If you visit the Deep South, you must experience Natchez, Mississippi. All the notions you have about gracious southern living and architecture are all right here. The city has block after block of ornate buildings of brick and wrought iron with history dating back to the early 1800’s. The whole city is a National Historic Park.
There are ten large antebellum (pre-Civil War) homes and many smaller, just as intricately built homes, all with beautiful landscaped gardens (not yards, but manicured gardens). One of the few places to survive the Civil War intact, and once the fourth wealthiest city in America (after New York, Boston, and Philadelphia). (Note: We paid a visit to “The Rosalie” built just before the Civil War. Picture above. One of the smaller homes is pictured here to the right.)
The “proper” city folk homes are perched on and over the bluff, but there is a location called “Under the Hill” just below the ridge. Once the gambling and prostitution area of the town. I believe Mark Twain mentioned it in his book about his travels down the Mississippi River and there is a small inn called the “Mark Twain” located there today. Looks pretty tame these days.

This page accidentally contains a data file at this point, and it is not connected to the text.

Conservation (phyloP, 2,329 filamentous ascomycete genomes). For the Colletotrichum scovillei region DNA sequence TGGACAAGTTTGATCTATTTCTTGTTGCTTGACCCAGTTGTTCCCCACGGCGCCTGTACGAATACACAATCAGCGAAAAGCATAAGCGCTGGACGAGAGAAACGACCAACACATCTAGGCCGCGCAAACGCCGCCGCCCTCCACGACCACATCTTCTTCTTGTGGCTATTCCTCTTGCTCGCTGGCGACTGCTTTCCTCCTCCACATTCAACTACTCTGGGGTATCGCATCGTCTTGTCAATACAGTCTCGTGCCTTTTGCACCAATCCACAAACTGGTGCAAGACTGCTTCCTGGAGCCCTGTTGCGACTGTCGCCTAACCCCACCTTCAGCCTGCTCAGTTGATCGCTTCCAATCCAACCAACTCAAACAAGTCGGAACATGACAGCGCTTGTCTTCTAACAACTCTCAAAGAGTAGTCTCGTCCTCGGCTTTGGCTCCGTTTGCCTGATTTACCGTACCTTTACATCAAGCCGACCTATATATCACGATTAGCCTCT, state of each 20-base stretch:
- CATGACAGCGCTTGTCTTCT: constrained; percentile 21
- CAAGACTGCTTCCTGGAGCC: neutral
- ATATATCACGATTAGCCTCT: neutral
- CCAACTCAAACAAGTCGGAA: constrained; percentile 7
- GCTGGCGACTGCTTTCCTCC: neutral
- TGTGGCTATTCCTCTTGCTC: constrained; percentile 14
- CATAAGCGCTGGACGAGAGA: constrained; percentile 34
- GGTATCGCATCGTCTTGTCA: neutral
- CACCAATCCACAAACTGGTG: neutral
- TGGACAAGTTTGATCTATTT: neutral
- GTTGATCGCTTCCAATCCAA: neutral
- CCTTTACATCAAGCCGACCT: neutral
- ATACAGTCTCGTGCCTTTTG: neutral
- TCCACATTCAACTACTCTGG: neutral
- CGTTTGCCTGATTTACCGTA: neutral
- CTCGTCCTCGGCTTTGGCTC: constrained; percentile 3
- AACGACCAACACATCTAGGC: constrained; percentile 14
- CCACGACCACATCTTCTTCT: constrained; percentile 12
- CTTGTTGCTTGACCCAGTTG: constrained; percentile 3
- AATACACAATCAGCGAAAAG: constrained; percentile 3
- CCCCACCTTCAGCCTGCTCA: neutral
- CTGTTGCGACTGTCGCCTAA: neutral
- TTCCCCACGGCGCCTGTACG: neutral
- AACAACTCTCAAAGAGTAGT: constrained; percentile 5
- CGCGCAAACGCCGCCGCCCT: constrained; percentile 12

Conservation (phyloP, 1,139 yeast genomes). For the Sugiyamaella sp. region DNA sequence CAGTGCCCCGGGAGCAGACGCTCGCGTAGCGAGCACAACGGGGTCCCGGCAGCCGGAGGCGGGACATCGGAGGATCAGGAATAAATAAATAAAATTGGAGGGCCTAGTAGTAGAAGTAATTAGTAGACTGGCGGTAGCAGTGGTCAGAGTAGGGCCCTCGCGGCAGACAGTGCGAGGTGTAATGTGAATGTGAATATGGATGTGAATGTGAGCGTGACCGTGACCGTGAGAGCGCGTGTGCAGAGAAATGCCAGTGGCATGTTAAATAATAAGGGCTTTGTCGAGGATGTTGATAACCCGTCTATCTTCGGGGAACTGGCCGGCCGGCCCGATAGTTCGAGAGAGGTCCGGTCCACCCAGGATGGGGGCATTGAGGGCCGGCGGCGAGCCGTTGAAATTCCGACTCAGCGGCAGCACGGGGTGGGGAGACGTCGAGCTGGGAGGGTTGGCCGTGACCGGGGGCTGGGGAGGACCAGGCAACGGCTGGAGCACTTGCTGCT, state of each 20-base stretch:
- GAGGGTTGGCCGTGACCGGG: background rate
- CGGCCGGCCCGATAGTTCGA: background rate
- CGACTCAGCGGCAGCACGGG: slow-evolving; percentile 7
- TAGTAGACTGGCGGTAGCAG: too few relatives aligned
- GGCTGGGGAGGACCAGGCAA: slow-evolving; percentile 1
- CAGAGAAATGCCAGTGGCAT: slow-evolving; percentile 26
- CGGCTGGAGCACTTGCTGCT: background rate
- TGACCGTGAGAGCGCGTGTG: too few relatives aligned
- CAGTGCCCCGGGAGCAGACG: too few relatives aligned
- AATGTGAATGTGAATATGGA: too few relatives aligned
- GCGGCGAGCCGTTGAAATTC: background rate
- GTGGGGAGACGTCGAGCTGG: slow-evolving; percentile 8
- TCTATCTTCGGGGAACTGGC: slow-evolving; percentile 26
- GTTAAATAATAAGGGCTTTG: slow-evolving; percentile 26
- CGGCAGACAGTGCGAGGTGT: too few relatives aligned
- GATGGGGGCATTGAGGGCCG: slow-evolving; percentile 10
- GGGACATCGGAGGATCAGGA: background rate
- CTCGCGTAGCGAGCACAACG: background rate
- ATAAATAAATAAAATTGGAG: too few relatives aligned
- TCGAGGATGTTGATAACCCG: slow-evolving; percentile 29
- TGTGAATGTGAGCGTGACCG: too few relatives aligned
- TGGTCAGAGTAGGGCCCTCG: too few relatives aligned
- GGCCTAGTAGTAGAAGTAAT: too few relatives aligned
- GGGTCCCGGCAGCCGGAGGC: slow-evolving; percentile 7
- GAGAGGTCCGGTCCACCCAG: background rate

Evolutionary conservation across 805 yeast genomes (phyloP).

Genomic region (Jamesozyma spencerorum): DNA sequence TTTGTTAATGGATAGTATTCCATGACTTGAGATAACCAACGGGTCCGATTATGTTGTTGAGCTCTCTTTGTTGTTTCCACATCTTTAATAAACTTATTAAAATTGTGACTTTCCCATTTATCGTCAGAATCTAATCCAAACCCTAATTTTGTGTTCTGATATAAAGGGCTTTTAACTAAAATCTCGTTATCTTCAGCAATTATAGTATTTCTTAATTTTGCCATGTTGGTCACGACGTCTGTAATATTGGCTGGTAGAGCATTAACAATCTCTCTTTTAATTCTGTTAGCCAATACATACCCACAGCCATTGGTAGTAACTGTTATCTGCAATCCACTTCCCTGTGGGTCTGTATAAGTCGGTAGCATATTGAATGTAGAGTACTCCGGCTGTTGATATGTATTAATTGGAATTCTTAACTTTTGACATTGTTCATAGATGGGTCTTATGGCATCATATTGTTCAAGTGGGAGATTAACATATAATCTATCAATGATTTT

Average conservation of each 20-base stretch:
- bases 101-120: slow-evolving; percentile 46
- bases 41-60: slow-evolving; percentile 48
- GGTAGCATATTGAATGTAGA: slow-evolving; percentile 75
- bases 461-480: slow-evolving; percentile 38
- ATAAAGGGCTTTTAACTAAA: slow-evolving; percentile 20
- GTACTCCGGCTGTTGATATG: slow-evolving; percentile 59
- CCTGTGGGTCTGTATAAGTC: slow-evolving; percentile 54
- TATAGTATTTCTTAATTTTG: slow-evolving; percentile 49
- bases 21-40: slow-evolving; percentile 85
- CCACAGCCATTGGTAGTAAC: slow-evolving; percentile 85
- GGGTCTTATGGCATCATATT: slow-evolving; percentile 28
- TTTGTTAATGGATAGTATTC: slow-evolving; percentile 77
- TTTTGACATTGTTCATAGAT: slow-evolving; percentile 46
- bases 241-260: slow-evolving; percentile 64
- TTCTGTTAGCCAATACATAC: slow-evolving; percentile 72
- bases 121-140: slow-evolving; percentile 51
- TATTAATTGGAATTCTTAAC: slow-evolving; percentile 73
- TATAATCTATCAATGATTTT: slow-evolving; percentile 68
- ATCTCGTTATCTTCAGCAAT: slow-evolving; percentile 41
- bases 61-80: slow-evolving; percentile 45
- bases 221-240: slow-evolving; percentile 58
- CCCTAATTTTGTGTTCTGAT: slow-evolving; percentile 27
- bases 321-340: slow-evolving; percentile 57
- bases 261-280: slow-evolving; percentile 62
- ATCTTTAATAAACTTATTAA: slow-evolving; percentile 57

Although we are visiting in the fall with colorful leaves (perfect weather today), the springtime must be really special with azaleas, camellias, and fragrant magnolias. In the spring, the city features the Natchez Pilgrimage with over 30 homes and private gardens open to the public. The hosts dress in antebellum dresses (think Scarlett in “Gone With the Wind”).
The nice aspect of visiting this time of year—almost no tourists.